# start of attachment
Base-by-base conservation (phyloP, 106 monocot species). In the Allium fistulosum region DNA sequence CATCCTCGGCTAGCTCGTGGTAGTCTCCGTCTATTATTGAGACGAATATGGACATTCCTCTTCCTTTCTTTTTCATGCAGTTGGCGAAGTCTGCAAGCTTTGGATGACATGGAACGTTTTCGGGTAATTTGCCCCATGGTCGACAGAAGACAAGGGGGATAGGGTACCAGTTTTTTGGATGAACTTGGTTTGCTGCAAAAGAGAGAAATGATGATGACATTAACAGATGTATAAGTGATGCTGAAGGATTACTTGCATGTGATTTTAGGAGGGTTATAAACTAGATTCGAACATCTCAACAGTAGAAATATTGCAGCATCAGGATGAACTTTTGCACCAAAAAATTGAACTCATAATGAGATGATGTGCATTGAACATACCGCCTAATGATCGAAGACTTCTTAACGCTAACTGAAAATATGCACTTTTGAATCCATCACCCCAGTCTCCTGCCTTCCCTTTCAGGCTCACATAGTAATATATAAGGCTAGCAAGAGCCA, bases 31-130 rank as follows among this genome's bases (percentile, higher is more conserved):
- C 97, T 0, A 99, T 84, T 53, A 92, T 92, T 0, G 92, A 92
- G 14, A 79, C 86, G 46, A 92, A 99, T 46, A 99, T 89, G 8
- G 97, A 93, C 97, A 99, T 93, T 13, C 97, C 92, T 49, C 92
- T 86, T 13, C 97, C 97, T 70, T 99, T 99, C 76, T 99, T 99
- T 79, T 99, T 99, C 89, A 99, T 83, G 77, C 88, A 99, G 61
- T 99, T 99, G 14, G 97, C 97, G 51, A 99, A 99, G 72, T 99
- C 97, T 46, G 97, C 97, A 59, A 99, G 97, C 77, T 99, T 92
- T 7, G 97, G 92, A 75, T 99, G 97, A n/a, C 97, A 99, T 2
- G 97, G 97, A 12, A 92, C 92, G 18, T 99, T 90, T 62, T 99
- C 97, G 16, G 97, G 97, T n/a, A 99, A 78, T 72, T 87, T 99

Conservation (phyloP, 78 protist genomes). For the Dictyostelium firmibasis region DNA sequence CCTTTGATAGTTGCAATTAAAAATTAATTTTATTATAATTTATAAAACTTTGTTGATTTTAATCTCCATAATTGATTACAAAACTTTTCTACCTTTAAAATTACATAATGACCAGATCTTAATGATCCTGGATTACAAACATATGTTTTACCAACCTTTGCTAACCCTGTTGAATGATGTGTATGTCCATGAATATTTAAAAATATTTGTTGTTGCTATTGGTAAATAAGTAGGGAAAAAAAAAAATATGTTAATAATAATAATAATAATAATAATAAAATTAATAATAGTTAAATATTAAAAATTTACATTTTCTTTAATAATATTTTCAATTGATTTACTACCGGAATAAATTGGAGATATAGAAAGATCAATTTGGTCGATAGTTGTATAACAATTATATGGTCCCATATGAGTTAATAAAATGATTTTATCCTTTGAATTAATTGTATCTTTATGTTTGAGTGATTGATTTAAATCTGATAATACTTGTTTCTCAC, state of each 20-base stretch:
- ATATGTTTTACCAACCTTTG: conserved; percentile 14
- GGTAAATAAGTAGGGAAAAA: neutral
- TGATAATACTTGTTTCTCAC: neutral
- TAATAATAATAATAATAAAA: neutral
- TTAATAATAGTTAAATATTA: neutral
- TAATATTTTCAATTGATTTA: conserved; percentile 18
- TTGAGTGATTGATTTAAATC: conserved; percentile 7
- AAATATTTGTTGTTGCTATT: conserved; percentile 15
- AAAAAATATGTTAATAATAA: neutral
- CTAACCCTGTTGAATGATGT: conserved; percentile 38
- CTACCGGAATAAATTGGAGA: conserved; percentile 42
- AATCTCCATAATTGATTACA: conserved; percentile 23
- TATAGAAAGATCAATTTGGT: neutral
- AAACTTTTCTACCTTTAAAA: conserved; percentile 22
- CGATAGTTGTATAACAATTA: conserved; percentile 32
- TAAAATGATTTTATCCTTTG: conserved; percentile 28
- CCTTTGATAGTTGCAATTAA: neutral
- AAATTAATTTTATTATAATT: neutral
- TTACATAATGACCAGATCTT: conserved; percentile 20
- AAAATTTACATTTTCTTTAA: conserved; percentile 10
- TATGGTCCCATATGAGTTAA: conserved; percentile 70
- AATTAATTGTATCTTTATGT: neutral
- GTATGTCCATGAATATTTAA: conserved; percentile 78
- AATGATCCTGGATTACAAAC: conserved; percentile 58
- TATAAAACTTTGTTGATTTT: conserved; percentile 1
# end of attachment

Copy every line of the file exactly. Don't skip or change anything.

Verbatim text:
Base-by-base conservation (phyloP, 106 monocot species). In the Allium fistulosum region DNA sequence CATCCTCGGCTAGCTCGTGGTAGTCTCCGTCTATTATTGAGACGAATATGGACATTCCTCTTCCTTTCTTTTTCATGCAGTTGGCGAAGTCTGCAAGCTTTGGATGACATGGAACGTTTTCGGGTAATTTGCCCCATGGTCGACAGAAGACAAGGGGGATAGGGTACCAGTTTTTTGGATGAACTTGGTTTGCTGCAAAAGAGAGAAATGATGATGACATTAACAGATGTATAAGTGATGCTGAAGGATTACTTGCATGTGATTTTAGGAGGGTTATAAACTAGATTCGAACATCTCAACAGTAGAAATATTGCAGCATCAGGATGAACTTTTGCACCAAAAAATTGAACTCATAATGAGATGATGTGCATTGAACATACCGCCTAATGATCGAAGACTTCTTAACGCTAACTGAAAATATGCACTTTTGAATCCATCACCCCAGTCTCCTGCCTTCCCTTTCAGGCTCACATAGTAATATATAAGGCTAGCAAGAGCCA, bases 31-130 rank as follows among this genome's bases (percentile, higher is more conserved):
- C 97, T 0, A 99, T 84, T 53, A 92, T 92, T 0, G 92, A 92
- G 14, A 79, C 86, G 46, A 92, A 99, T 46, A 99, T 89, G 8
- G 97, A 93, C 97, A 99, T 93, T 13, C 97, C 92, T 49, C 92
- T 86, T 13, C 97, C 97, T 70, T 99, T 99, C 76, T 99, T 99
- T 79, T 99, T 99, C 89, A 99, T 83, G 77, C 88, A 99, G 61
- T 99, T 99, G 14, G 97, C 97, G 51, A 99, A 99, G 72, T 99
- C 97, T 46, G 97, C 97, A 59, A 99, G 97, C 77, T 99, T 92
- T 7, G 97, G 92, A 75, T 99, G 97, A n/a, C 97, A 99, T 2
- G 97, G 97, A 12, A 92, C 92, G 18, T 99, T 90, T 62, T 99
- C 97, G 16, G 97, G 97, T n/a, A 99, A 78, T 72, T 87, T 99

Conservation (phyloP, 78 protist genomes). For the Dictyostelium firmibasis region DNA sequence CCTTTGATAGTTGCAATTAAAAATTAATTTTATTATAATTTATAAAACTTTGTTGATTTTAATCTCCATAATTGATTACAAAACTTTTCTACCTTTAAAATTACATAATGACCAGATCTTAATGATCCTGGATTACAAACATATGTTTTACCAACCTTTGCTAACCCTGTTGAATGATGTGTATGTCCATGAATATTTAAAAATATTTGTTGTTGCTATTGGTAAATAAGTAGGGAAAAAAAAAAATATGTTAATAATAATAATAATAATAATAATAAAATTAATAATAGTTAAATATTAAAAATTTACATTTTCTTTAATAATATTTTCAATTGATTTACTACCGGAATAAATTGGAGATATAGAAAGATCAATTTGGTCGATAGTTGTATAACAATTATATGGTCCCATATGAGTTAATAAAATGATTTTATCCTTTGAATTAATTGTATCTTTATGTTTGAGTGATTGATTTAAATCTGATAATACTTGTTTCTCAC, state of each 20-base stretch:
- ATATGTTTTACCAACCTTTG: conserved; percentile 14
- GGTAAATAAGTAGGGAAAAA: neutral
- TGATAATACTTGTTTCTCAC: neutral
- TAATAATAATAATAATAAAA: neutral
- TTAATAATAGTTAAATATTA: neutral
- TAATATTTTCAATTGATTTA: conserved; percentile 18
- TTGAGTGATTGATTTAAATC: conserved; percentile 7
- AAATATTTGTTGTTGCTATT: conserved; percentile 15
- AAAAAATATGTTAATAATAA: neutral
- CTAACCCTGTTGAATGATGT: conserved; percentile 38
- CTACCGGAATAAATTGGAGA: conserved; percentile 42
- AATCTCCATAATTGATTACA: conserved; percentile 23
- TATAGAAAGATCAATTTGGT: neutral
- AAACTTTTCTACCTTTAAAA: conserved; percentile 22
- CGATAGTTGTATAACAATTA: conserved; percentile 32
- TAAAATGATTTTATCCTTTG: conserved; percentile 28
- CCTTTGATAGTTGCAATTAA: neutral
- AAATTAATTTTATTATAATT: neutral
- TTACATAATGACCAGATCTT: conserved; percentile 20
- AAAATTTACATTTTCTTTAA: conserved; percentile 10
- TATGGTCCCATATGAGTTAA: conserved; percentile 70
- AATTAATTGTATCTTTATGT: neutral
- GTATGTCCATGAATATTTAA: conserved; percentile 78
- AATGATCCTGGATTACAAAC: conserved; percentile 58
- TATAAAACTTTGTTGATTTT: conserved; percentile 1